Australian Gold Adventure
July 2016 by Steve HerschbachI had my heart set on finding a large nugget on this trip, and it seemed to me that pounding known patches was not likely to turn up a monster. Inevitably I would spend at least half my day wandering off...
When I was recently in West Africa, I got to see and play with my first, phony, Chinese knock-off metal detector.
When you think about the extremes to which a miner will go to get a little gold, it occurred to me beach gold could be "easy pickings."
My metal detecting hobby began about ten years ago when I bought a used metal detector for about $300. I got it specifically to look for meteorites. It was pretty much worthless, not user friendly, and I did not find anything with it.
Perhaps the most notable thing about skim placers is that they form on the top surface of gravel bars, as opposed to coarser gold placers where the weight of the gold particles allows the gold to settle down on or near bedrock.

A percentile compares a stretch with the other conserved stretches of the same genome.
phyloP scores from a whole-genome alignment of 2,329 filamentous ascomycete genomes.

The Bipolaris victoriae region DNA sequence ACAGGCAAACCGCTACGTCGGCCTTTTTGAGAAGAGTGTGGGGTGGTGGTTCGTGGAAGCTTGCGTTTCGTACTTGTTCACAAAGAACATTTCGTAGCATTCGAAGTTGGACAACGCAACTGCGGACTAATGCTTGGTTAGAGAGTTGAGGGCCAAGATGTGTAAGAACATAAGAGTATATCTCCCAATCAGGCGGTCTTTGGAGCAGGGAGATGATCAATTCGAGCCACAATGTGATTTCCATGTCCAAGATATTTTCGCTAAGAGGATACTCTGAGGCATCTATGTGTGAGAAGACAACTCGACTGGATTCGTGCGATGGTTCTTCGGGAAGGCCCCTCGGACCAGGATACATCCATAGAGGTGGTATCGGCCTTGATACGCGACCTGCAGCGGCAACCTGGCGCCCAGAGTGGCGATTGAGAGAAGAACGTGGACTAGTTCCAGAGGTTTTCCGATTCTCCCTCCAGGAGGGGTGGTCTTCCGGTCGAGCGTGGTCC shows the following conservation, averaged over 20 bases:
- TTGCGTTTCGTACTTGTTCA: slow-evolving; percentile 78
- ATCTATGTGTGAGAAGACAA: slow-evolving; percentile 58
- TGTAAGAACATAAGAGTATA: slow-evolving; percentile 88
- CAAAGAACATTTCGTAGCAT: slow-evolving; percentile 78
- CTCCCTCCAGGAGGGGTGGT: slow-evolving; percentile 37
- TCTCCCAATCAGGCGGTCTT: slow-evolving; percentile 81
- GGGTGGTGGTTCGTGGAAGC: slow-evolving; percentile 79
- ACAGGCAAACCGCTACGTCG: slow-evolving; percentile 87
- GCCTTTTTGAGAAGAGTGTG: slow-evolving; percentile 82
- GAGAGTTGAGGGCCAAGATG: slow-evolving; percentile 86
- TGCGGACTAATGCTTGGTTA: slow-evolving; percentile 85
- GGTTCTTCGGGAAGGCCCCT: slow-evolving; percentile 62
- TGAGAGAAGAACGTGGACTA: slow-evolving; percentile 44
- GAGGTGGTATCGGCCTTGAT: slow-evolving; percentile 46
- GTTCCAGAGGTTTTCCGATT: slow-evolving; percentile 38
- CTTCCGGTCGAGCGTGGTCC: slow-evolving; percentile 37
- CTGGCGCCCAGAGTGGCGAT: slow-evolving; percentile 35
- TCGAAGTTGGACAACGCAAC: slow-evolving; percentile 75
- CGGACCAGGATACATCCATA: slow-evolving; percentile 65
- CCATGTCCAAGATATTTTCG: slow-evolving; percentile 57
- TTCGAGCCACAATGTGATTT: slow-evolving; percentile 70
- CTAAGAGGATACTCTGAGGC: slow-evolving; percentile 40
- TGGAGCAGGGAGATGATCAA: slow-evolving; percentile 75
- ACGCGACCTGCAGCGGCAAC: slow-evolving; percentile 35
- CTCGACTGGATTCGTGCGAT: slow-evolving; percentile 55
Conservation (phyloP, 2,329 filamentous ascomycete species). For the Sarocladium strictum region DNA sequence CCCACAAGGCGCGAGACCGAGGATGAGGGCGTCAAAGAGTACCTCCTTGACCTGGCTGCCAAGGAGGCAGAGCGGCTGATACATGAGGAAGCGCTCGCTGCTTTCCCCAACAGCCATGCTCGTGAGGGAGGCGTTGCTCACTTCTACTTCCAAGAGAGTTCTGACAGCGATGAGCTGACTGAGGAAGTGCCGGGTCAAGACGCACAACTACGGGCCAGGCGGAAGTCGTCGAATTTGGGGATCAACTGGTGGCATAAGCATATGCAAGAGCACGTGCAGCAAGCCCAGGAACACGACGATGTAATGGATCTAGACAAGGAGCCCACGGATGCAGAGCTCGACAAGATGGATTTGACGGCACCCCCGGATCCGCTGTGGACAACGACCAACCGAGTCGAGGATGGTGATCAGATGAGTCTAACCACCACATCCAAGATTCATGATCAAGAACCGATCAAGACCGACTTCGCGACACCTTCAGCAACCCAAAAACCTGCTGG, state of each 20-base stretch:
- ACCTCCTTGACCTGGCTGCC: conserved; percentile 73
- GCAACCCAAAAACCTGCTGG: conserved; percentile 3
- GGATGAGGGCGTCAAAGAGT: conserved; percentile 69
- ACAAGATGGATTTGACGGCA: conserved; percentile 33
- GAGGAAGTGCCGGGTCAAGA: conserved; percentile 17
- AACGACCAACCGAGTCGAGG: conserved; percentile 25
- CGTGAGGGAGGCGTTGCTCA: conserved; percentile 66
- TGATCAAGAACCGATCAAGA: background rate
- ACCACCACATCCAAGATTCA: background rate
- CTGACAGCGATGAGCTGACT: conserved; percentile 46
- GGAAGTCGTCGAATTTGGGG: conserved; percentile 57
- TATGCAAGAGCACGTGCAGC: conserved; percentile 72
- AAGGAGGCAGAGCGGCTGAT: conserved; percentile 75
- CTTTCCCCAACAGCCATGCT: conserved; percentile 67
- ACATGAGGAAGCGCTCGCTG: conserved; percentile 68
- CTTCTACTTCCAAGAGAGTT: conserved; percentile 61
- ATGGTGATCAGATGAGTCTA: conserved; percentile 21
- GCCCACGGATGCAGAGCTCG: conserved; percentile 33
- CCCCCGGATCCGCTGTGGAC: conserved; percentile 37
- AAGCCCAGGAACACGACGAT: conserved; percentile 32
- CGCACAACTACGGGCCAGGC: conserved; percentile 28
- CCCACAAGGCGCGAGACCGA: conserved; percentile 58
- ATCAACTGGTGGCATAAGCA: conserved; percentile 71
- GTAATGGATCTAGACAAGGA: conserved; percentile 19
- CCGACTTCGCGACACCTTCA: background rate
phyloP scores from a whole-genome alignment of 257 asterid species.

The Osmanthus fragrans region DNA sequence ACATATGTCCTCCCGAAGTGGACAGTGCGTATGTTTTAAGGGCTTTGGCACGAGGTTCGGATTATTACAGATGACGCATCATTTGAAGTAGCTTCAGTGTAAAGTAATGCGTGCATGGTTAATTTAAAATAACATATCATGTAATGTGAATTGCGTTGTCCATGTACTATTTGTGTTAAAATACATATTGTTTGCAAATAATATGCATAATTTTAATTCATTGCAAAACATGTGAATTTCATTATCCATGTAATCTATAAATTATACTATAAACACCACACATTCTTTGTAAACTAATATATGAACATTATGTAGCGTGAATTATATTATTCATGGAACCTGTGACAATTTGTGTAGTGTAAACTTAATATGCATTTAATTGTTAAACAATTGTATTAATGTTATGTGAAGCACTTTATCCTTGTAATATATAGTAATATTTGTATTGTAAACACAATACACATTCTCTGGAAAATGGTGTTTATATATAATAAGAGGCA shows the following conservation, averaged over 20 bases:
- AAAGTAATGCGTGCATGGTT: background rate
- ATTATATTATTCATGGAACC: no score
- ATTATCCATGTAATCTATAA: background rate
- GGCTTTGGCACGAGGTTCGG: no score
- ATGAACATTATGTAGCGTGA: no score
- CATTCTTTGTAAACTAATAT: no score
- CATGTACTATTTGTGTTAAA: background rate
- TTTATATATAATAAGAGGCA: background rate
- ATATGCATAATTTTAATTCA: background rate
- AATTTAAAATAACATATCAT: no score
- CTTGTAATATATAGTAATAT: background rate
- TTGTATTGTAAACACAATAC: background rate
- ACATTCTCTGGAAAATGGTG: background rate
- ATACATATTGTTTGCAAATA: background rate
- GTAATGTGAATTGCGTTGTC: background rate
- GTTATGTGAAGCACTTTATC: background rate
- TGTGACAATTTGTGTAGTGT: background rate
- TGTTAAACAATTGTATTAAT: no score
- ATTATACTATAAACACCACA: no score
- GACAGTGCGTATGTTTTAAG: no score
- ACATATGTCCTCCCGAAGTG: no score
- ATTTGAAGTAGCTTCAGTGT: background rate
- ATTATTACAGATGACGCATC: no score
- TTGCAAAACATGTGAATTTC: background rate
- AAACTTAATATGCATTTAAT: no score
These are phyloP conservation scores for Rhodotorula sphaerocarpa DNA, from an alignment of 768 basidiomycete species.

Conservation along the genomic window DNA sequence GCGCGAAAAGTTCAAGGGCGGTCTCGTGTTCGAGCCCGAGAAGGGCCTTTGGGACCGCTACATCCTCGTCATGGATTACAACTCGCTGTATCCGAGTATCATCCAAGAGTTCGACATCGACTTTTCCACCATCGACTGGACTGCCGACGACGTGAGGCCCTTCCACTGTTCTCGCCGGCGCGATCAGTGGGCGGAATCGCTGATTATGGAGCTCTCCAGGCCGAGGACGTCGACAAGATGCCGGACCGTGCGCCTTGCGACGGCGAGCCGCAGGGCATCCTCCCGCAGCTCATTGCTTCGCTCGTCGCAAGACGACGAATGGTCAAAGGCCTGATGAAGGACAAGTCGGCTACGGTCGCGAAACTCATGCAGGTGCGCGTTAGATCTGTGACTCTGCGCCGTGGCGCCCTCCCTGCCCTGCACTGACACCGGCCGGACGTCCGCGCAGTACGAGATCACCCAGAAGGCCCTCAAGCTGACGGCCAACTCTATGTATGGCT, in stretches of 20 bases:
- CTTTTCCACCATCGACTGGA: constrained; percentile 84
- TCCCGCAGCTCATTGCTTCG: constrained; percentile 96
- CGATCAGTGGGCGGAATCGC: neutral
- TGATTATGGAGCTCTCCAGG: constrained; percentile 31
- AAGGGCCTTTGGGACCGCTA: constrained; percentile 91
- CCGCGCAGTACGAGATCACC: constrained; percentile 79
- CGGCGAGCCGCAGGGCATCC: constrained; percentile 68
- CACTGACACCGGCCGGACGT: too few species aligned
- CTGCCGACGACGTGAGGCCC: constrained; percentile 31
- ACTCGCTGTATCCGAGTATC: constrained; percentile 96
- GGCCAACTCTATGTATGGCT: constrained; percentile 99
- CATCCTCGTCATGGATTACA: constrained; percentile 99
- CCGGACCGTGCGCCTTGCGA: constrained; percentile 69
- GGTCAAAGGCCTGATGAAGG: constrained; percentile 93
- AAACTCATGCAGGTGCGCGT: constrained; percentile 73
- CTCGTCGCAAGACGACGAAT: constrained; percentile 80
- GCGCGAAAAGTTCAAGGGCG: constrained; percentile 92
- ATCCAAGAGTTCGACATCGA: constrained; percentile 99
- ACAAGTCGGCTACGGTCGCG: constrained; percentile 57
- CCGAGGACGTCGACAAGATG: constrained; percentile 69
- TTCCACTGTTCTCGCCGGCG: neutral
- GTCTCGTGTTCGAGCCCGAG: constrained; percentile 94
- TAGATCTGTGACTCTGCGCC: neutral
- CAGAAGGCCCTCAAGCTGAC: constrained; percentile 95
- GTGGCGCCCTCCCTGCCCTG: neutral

His findings were not exaggerated—after running 82 buckets of gravels in two days we had a remarkable 27.8 grams of gold!
It was time to prime the pump and start the engine! Dan’s priming method is to use a small, submersible, 12-volt pump. My priming method is to use a hand-operated diaphragm pump.
The Bawl Mill • Legislative and Regulatory Update • A New Method for Handling Stubborn Gravity Middlings • The Essence of Gold Prospecting • Jim Madden's Gold • MMAC & PLP Update • The PATH to Tax Savings • Just One More Time • Update: People v. Rinehart • Melman on Gold & Silver • Mining Stock Quotes and Mineral & Metal Prices